Low self-esteem plagued me until middle age. From feeling like the dumpy one at the back of the games class, the less-wanted sister, the odd one out because I wanted a career (that was unusual in my peer group), and then though years of trying to balance motherhood and running a business which leaves us all perpetually wracked with guilt and inadequacy, I came to know exactly what it's like to have zero confidence. Networking gave me nightmares. Social occasions reduced me to palm-sweating paranoia. One of the few advantages of age is finally having conquered the lot. But I wish I hadn’t spent all those hours agonising for absolutely no good reason.
If you want to start working on your confidence, here are a few lessons I've gleaned over the years:
You're not alone
If you belong to a networking group on social media, admit to being nervous with other people or at networking dos. You will be astounded how many people will be heaving a sigh of relief and happy to immediately admit the same thing. Others, who have been there themselves at one time or another, come out of the woodwork with offers to help. Believe me, you will not be laughed at or despised but welcomed as another human being.
Look at the reasons
Grab and pen and paper and write down the reasons you feel you have no confidence. Perhaps someone laughed at you when you stuck your head above the parapet earlier in your life. Maybe you believe that you're no good at something. Ask yourself when these feelings started. Then challenge the belief with logic. Are you really the worst public speaker in the world? What evidence do you have for that? What facts do you have that prove you won't get that job you're after? Most of our fears are based on inaccurate beliefs; challenge those beliefs and the fear lessens.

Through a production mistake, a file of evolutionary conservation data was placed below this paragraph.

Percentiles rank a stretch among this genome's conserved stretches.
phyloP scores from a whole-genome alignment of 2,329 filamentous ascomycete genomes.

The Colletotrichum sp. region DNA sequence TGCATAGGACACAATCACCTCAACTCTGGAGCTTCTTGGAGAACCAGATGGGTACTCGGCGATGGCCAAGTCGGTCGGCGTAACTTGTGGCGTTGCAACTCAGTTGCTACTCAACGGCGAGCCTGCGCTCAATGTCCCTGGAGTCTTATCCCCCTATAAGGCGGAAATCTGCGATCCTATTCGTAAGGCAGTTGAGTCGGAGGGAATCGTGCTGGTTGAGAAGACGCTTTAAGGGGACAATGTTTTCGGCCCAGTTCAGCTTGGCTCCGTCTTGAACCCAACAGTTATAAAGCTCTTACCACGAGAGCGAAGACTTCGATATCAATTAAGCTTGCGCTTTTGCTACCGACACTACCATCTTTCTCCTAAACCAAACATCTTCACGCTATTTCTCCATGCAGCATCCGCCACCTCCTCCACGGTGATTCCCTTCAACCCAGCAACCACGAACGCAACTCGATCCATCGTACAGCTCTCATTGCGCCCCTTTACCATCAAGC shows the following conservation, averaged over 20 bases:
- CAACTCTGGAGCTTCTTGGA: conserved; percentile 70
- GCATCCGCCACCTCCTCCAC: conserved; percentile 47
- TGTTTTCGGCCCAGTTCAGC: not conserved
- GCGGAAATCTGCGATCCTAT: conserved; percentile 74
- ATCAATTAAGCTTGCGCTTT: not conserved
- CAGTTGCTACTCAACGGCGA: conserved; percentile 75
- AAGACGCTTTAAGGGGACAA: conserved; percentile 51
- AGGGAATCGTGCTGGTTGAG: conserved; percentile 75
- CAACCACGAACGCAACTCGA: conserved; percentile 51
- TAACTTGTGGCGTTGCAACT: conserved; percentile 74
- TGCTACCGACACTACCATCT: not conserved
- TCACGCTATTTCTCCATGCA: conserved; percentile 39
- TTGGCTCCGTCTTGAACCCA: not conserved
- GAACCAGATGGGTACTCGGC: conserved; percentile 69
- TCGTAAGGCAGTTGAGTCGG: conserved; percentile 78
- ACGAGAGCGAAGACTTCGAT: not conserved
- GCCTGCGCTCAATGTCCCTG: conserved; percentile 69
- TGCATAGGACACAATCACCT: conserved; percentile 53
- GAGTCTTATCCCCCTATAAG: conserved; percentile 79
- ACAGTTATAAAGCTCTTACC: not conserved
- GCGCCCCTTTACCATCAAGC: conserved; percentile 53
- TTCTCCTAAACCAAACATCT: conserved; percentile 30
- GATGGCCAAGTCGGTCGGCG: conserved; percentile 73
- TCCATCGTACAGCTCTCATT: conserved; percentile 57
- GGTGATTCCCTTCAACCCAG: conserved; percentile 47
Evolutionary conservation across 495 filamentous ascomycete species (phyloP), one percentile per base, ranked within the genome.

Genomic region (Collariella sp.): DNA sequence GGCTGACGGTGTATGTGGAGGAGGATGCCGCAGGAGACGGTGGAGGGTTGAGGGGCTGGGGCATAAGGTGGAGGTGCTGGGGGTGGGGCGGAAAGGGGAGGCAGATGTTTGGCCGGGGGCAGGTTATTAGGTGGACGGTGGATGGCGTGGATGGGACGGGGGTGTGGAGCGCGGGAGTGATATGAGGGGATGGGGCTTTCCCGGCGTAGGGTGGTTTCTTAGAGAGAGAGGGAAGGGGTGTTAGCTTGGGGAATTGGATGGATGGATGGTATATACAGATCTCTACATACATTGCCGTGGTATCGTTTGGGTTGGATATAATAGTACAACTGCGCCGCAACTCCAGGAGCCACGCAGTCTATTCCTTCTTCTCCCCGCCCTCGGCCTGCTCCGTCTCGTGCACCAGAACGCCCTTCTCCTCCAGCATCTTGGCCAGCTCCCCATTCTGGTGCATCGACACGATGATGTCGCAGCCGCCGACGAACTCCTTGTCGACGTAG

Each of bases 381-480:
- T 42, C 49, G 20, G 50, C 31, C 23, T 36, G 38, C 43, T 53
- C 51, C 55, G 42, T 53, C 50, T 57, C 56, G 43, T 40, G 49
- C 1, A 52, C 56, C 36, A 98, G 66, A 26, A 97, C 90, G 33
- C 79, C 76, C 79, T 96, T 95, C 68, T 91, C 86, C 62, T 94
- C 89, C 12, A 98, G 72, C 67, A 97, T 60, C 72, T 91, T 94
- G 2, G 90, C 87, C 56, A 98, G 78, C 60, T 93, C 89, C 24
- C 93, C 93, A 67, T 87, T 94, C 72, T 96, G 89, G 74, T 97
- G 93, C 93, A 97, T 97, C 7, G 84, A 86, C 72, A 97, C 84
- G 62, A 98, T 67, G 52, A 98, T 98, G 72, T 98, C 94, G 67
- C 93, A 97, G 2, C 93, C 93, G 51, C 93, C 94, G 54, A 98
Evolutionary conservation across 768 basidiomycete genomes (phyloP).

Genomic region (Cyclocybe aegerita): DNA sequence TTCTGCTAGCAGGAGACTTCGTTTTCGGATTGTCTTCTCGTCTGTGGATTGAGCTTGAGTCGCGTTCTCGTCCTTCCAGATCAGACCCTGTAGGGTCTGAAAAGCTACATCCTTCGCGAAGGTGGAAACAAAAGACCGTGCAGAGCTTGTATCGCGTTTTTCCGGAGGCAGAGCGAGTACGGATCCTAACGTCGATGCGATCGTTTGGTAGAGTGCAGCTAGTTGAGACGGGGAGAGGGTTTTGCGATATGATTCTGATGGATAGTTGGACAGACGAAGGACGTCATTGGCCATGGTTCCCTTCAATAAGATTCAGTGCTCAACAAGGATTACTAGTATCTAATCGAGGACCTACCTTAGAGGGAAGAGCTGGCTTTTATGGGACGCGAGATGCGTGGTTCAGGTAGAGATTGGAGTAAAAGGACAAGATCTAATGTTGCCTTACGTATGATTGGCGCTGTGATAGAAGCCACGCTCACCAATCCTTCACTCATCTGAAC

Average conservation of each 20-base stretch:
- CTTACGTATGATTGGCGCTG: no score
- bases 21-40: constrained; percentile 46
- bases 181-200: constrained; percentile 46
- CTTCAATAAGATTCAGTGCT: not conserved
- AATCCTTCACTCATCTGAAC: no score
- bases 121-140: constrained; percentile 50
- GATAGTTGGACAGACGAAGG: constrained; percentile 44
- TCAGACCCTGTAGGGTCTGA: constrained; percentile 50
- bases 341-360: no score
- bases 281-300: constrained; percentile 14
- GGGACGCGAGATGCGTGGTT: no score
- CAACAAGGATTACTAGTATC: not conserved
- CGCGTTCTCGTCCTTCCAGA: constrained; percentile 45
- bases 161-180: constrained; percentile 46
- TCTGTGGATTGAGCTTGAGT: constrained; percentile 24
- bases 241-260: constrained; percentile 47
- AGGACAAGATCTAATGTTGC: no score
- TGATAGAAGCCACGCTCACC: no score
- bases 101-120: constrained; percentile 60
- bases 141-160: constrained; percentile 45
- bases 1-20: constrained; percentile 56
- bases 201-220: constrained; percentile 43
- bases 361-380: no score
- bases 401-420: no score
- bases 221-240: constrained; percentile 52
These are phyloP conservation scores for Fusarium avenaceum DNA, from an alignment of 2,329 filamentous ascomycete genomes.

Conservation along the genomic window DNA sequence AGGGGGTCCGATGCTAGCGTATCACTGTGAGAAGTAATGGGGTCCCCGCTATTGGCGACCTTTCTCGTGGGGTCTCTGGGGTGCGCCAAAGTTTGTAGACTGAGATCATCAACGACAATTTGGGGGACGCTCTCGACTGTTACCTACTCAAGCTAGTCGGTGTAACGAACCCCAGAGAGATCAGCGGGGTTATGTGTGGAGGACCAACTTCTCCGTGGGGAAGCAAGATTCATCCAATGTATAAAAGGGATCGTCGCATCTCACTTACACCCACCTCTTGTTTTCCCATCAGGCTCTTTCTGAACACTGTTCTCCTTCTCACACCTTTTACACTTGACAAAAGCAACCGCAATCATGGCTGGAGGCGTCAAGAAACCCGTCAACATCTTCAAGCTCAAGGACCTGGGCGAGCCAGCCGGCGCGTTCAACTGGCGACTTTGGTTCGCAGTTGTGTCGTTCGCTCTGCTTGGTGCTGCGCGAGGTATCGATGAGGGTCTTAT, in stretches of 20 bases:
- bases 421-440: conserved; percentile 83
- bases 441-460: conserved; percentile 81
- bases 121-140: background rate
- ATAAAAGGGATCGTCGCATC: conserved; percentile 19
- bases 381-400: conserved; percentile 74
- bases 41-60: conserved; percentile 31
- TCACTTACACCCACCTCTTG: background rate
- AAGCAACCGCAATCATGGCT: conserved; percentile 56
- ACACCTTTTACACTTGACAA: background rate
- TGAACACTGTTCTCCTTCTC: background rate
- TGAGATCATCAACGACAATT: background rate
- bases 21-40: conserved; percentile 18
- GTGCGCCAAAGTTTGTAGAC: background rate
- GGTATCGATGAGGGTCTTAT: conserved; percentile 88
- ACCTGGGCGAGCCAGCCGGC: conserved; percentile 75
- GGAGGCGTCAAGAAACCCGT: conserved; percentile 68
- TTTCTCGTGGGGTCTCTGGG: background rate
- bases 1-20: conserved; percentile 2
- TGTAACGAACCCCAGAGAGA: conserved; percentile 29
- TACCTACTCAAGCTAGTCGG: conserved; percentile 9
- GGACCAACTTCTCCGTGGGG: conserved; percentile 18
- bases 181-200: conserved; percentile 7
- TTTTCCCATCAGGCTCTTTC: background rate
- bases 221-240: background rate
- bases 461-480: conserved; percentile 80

Smiling is scientifically proven to make a difference to the way we feel. Make a resolution to smile every day, even when you do something simple like the washing up or having a shower. Smile for 10 minutes and it will be virtually impossible not to feel happier. Happiness breeds positivity and positivity breeds confidence.
Get familiar with failure
We fear the unknown. The more familiar you are with the fear, the less power it will have. People with low self-confidence go in a mental circle of believing that they will fail and then failing through lack of belief, but they also believe that only 'failures' fail. The reality is that everyone fails. Look behind every great success story and you will find innumerate failures from Edison to Dyson. Write down the worst possible thing that could happen to you if you fail. Ask yourself if you would even remember in a year. And if you do fail, just say to yourself, 'I am human. I messed up. And that's ok.'
Do something different every day
This builds up tolerance to doing new and potentially frightening things. If you feel able to go fire walking on the first day, fantastic. If not, it could be just volunteering for the coffee run, saying hello to a stranger in the pub or ringing a new customer - but build these up to bigger things over time. Put visuals of your successes up where you can see them and remind yourself of them daily.